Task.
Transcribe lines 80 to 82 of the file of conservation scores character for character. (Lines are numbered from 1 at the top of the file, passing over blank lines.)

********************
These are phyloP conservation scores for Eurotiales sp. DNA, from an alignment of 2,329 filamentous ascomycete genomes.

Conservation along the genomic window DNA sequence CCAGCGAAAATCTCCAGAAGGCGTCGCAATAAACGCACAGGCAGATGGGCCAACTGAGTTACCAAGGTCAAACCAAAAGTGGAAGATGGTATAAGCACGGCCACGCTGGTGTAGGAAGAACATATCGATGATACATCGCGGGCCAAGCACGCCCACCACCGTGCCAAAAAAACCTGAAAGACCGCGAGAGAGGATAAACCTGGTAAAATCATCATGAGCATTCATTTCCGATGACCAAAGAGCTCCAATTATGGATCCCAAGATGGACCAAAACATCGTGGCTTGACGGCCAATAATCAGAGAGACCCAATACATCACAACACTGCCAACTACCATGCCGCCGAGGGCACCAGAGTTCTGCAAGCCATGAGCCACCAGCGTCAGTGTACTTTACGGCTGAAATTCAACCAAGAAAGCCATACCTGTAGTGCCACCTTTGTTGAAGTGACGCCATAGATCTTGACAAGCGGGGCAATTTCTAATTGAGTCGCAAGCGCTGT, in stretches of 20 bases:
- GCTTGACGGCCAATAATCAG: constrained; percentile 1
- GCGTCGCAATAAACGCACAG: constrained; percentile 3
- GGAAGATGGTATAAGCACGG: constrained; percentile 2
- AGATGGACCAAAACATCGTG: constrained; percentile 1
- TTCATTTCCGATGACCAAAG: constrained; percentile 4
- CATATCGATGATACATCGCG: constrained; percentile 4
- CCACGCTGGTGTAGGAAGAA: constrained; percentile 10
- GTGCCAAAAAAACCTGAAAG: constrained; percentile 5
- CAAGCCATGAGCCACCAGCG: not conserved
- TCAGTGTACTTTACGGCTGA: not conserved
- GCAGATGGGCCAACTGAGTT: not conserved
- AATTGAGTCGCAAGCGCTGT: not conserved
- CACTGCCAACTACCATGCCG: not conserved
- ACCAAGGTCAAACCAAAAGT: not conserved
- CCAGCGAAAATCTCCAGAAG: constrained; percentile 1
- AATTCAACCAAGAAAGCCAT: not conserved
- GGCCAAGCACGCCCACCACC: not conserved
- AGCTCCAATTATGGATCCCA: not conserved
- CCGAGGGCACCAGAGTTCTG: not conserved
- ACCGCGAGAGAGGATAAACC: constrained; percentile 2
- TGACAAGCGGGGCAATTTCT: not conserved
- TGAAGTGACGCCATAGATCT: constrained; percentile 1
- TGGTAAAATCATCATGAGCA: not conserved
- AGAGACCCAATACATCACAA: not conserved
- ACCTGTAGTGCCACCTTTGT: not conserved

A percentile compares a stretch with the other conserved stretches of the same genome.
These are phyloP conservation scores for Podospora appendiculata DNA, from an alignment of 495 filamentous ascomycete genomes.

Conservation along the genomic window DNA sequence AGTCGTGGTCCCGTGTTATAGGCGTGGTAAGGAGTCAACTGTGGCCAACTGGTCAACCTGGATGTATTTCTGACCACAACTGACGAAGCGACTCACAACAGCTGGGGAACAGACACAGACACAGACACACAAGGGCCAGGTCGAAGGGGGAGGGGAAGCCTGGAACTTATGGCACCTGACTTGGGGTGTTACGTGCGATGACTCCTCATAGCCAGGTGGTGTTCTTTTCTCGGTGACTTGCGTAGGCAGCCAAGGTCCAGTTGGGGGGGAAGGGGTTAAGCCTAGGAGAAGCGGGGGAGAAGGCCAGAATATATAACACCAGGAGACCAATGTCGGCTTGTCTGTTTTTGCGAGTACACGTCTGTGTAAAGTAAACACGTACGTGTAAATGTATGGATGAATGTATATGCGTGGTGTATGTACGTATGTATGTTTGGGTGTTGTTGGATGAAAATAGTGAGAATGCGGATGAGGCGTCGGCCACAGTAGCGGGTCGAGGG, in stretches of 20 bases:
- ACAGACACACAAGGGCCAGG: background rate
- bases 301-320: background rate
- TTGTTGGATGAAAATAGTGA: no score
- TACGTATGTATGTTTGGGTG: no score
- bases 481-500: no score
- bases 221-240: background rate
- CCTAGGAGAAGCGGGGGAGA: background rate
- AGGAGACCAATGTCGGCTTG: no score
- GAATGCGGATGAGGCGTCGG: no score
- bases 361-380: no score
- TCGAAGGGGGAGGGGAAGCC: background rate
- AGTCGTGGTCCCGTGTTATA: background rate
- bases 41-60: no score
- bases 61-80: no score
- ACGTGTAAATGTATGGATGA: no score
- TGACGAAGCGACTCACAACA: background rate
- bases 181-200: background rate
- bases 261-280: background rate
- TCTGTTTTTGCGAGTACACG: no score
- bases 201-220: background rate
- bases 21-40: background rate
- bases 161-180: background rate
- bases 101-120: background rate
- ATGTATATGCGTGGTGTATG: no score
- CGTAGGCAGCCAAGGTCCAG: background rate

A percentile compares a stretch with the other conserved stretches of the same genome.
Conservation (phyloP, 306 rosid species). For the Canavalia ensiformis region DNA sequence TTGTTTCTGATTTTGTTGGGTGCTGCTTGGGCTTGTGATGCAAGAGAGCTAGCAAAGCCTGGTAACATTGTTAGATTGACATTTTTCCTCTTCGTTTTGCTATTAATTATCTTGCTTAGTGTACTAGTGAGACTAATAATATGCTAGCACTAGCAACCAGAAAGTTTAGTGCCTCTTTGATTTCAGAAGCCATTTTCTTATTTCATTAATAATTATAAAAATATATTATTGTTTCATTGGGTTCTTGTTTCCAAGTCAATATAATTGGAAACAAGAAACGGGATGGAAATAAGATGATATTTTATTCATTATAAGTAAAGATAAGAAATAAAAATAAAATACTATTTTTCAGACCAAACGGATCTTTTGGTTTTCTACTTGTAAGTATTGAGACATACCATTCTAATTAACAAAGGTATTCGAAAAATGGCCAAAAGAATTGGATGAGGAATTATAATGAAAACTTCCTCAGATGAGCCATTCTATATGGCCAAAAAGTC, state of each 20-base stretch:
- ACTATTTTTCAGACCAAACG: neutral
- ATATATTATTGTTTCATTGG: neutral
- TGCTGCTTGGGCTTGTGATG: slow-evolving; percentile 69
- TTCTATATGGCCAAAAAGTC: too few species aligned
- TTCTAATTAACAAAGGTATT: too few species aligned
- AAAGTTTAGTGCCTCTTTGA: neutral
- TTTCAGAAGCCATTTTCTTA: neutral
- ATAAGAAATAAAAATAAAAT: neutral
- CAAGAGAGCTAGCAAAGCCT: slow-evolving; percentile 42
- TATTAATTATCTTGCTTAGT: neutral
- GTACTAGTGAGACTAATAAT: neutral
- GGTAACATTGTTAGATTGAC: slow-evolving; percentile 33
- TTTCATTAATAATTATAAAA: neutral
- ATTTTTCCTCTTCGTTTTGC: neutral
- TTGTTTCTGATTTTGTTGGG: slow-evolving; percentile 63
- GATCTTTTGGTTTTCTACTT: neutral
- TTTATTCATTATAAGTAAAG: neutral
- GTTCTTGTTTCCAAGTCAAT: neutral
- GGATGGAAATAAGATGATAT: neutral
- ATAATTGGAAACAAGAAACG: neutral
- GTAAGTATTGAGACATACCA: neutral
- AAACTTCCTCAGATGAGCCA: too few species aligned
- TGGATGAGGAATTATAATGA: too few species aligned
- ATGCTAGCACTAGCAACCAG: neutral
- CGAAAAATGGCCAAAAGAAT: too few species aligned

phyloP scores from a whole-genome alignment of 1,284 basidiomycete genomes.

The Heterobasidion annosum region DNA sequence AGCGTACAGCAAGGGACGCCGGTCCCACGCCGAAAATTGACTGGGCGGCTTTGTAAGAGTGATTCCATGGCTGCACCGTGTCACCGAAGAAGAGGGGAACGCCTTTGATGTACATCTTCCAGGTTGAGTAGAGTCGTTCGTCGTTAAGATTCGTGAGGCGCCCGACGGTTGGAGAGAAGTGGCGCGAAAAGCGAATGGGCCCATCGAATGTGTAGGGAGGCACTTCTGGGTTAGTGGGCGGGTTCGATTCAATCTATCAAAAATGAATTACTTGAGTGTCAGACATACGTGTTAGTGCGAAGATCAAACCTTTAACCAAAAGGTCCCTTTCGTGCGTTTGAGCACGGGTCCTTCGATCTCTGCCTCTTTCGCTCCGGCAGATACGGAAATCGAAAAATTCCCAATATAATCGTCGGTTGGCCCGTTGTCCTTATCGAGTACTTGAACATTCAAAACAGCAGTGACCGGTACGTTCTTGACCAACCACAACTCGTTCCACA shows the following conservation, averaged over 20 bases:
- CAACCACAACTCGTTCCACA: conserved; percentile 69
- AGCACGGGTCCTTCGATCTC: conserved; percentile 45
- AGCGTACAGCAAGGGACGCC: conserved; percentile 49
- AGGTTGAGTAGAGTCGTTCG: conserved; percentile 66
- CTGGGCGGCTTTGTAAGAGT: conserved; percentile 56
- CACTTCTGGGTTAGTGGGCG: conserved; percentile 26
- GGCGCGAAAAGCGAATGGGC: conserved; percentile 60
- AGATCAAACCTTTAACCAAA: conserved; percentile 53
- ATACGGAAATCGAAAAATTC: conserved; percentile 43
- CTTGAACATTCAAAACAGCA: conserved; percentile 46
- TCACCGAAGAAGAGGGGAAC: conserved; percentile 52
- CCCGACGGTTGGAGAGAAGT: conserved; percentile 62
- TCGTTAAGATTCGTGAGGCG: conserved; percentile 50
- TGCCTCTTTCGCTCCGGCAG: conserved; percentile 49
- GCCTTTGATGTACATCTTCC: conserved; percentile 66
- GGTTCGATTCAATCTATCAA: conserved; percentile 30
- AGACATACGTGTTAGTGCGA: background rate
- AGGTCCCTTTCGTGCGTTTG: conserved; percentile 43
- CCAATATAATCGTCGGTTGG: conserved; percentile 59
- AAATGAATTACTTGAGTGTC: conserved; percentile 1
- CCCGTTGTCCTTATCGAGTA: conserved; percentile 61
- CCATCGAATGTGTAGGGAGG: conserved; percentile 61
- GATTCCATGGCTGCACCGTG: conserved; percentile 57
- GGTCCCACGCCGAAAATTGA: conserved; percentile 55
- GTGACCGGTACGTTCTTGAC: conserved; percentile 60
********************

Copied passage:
- TGGATGAGGAATTATAATGA: too few species aligned
- ATGCTAGCACTAGCAACCAG: neutral
- CGAAAAATGGCCAAAAGAAT: too few species aligned